No Time to Die
Director: Cary Joji Fukunaga
Starring: Daniel Craig, Ana de Armas. Rami Malek, Léa Seydoux, Lashana Lynch, Ralph Fiennes, Ben Whishaw, Naomie Harris, Rory Kinnear, Jeffrey Wright, Billy Magnussen, Christoph Waltz, David Dencik, Dali Benssalah
Runtime: 163 minutes
Some Spoilers Follow:
James Bond is too cool to care. It’s a big part of his enduring appeal. He’s a ruthless secret agent who has few qualms about killing bad guys and routinely ignores his superiors. He sleeps with dozens of gorgeous women, readily moving onto the next when many of them inevitably betray him and or get killed. But Daniel Craig’s version of the character is different. Craig’s Bond, who makes his fifth and final appearance in No Time to Die, ending the actor’s fifteen-year tenure, is much more human. He grows and, perhaps more importantly, fails to grow across a group of films that feature much more serialized plot and character development than is common for the Bond franchise. No Time to Die recognizes this and gives him something many viewers probably imagined they would never see for the character: an ending. And an exceptionally emotional ending at that, which draws its power from demonstrations of just how deeply this Bond does care.
Following the events of 2015’s Spectre James is retired from MI6 and on a romantic getaway with Madeline Swann (Léa Seydoux), a psychiatrist and his love interest from the earlier film. But as they attempt to build a future together James is attacked by agents of the Spectre criminal organization claiming to be in league with Madeline, whose father was a high-ranking member of the group. After escaping, James, whose trust issues stem from the betrayal and subsequent death of his first love, Eva Green’s Vesper Lynd, way back in Craig’s first film, Casino Royale, cannot believe Madeline is innocent and says he hopes never to see her again. Five years later he’s living a quiet life when CIA friend Felix Leiter (Jeffrey Wright) recruits him to stop a terrorist plot to unleash a biological weapon. The mission brings him into contact with Madeline, his old MI6 team, imprisoned archenemy Ernst Stavro Blofeld (Christoph Waltz), and the even deadlier new menace Lyutsifer Safin (Rami Malek). Along the way James must reconsider his beliefs about life, love, and family.
Ending the Craig era seems to have ignited extra passion in everyone involved and they all bring their A games. Newcomers like Malek, Lashana Lynch, who plays Bond’s successor as Agent 007, and Ana de Armas, as rookie CIA agent Paloma, are joined by every member of Craig’s regular supporting cast whose characters are still alive. Of these Wright’s return as Felix winds up being the most affecting thanks to his lively performance and the humorous, brotherly dynamic the character shares with James. Of the MI6 crew only M (Ralph Fiennes) gets a meaty part as his morality is questioned but Q (Ben Whishaw) and Miss Moneypenny (Naomie Harris) are as charming as ever, with Harris making Moneypenny’s affection for James shine through in adorable ways. Malek makes for an effectively unsettling villain and de Armas is a bubbly delight, who leaves the viewer wanting more. The script, credited to Neal Purvis, Robert Wade, Phoebe Waller-Bridge, and director Cary Joji Fukunaga features a complicated plot full of double-crosses and other surprises, but everything is handled clearly enough. That said, knowledge of Casino Royale and Spectre is essential and there are references to Quantum of Solace and Skyfall as well. This definitely risks confusing casual viewers, but it makes for a rewarding experience for those who have watched Craig’s series closely. The action scenes are elaborate, exciting, and rippling with intensity thanks to fast but clear camera work. Highlights include Bond’s team-up with Paloma set to upbeat Latin music and a later fight in which he shoots his way up a staircase full of bad guys, shown in a long tracking shot. But James’ personal journey is just as thrilling.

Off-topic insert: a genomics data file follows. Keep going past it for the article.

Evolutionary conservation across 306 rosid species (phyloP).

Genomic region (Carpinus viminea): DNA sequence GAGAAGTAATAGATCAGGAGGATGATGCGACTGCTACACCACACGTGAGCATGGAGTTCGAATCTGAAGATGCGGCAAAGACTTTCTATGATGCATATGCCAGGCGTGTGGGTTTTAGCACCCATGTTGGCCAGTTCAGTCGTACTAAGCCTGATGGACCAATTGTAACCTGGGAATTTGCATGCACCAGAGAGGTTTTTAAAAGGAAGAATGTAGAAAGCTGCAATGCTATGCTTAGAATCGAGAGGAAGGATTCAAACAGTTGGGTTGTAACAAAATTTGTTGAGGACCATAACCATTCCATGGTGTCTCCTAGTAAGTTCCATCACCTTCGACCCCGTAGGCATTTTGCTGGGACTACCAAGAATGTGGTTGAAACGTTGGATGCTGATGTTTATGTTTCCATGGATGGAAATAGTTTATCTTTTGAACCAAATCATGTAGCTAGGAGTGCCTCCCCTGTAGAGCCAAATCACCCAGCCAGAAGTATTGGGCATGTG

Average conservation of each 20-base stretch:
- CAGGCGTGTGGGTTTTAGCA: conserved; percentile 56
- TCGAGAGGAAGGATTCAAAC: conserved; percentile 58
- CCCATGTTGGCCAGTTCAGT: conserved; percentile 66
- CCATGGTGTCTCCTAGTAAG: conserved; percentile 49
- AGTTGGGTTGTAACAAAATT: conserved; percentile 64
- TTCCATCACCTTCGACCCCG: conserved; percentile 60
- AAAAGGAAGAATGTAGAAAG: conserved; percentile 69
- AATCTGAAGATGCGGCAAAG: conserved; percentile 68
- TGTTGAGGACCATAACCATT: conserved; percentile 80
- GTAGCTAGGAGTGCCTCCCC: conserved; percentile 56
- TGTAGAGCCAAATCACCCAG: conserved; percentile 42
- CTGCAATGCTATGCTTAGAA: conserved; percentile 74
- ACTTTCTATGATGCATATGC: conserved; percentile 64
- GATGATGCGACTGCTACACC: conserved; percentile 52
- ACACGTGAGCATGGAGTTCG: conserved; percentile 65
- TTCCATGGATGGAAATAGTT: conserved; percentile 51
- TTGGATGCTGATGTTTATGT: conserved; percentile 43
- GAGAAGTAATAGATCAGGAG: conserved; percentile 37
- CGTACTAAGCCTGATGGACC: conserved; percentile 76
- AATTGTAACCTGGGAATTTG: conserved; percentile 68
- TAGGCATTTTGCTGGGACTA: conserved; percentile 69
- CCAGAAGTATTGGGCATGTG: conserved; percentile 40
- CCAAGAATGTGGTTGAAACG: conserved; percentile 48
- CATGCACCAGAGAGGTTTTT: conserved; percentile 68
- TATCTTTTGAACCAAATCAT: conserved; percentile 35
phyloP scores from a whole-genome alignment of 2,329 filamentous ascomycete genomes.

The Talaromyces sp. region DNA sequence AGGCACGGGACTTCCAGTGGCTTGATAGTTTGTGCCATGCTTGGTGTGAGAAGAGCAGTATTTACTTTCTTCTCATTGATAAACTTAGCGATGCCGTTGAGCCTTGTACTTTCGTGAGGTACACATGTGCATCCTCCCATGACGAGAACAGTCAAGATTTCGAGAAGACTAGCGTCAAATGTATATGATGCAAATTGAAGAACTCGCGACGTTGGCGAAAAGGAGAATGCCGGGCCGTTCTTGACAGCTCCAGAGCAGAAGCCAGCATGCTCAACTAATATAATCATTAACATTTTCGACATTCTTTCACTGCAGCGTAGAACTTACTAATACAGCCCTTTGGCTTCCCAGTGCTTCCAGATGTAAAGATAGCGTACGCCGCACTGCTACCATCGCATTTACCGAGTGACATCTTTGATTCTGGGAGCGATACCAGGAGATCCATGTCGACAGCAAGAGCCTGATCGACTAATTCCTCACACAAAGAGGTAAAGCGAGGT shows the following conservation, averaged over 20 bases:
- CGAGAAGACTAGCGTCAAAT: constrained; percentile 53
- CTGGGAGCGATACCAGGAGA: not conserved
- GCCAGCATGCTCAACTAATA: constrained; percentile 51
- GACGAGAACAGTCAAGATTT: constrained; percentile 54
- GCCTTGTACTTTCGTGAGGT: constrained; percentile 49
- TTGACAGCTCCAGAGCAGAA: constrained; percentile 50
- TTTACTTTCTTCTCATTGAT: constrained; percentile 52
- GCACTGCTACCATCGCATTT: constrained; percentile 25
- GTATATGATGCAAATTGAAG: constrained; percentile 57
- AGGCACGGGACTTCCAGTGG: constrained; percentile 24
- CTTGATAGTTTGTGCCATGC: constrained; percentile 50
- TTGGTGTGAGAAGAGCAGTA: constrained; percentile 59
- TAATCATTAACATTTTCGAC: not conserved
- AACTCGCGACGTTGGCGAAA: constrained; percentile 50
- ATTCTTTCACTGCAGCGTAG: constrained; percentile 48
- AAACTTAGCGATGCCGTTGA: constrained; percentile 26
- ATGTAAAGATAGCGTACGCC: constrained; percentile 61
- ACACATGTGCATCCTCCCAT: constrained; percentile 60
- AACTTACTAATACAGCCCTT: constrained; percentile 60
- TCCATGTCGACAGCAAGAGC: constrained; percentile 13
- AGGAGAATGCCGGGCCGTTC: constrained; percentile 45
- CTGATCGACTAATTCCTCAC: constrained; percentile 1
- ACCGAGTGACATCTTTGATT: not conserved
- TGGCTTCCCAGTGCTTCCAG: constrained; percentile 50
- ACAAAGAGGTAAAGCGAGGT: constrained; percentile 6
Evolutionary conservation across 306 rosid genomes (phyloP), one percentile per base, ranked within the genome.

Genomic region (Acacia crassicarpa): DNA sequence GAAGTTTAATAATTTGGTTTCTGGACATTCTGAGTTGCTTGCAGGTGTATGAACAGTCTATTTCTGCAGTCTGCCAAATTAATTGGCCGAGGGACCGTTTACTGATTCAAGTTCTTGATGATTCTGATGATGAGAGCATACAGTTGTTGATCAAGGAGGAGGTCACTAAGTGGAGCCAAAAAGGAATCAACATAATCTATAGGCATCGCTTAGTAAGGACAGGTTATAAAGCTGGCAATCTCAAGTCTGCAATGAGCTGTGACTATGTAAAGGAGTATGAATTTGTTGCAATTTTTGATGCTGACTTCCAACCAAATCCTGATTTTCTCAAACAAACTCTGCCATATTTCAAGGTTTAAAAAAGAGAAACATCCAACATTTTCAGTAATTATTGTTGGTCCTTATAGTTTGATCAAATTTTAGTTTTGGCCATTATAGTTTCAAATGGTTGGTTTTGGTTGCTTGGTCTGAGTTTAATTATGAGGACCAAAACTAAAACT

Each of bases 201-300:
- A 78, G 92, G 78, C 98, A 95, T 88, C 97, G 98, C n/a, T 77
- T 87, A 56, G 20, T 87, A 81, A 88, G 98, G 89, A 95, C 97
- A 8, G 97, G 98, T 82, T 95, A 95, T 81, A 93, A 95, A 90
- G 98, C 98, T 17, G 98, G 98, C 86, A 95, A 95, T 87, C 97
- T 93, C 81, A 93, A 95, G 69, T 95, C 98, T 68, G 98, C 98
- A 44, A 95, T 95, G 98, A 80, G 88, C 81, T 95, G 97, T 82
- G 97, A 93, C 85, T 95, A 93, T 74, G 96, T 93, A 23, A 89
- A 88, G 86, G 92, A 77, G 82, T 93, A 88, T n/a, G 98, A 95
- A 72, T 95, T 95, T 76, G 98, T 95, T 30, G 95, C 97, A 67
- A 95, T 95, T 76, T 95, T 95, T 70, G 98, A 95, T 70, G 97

None are more invested than Craig himself and the result is an exceptional, moving performance. He captures James’ flaws, including his anger and paranoia, as well as his virtues, those being loyalty, determination, love, and humor with equal skill. Craig constantly conveys the character’s steely resolve to get the job done but we also see the emotional strain everything is having on James and how much he’s softened and grown since Casino Royale and this is best displayed in scenes he shares with Madeline, in which Craig and Seydoux are consistently electrifying together. Her individual work is also great, conveying both enigmatic strength and tender vulnerability and her performance benefits from the increased depth given to Madeline, which turns the love story between her and James into a moving star-crossed affair. There are problems with the film, such as Lynch’s role being a halfhearted attempt to reckon with the franchise’s history of sexism. But the central story and exploration of James Bond as an actual person make No Time to Die a powerful example of blockbuster filmmaking at its finest that gives Craig a suitably epic farewell.
No Time to Die
No Time to Die is blockbuster filmmaking at its finest, a thrilling and emotional adventure that gives Daniel Craig's James Bond the ending he deserves.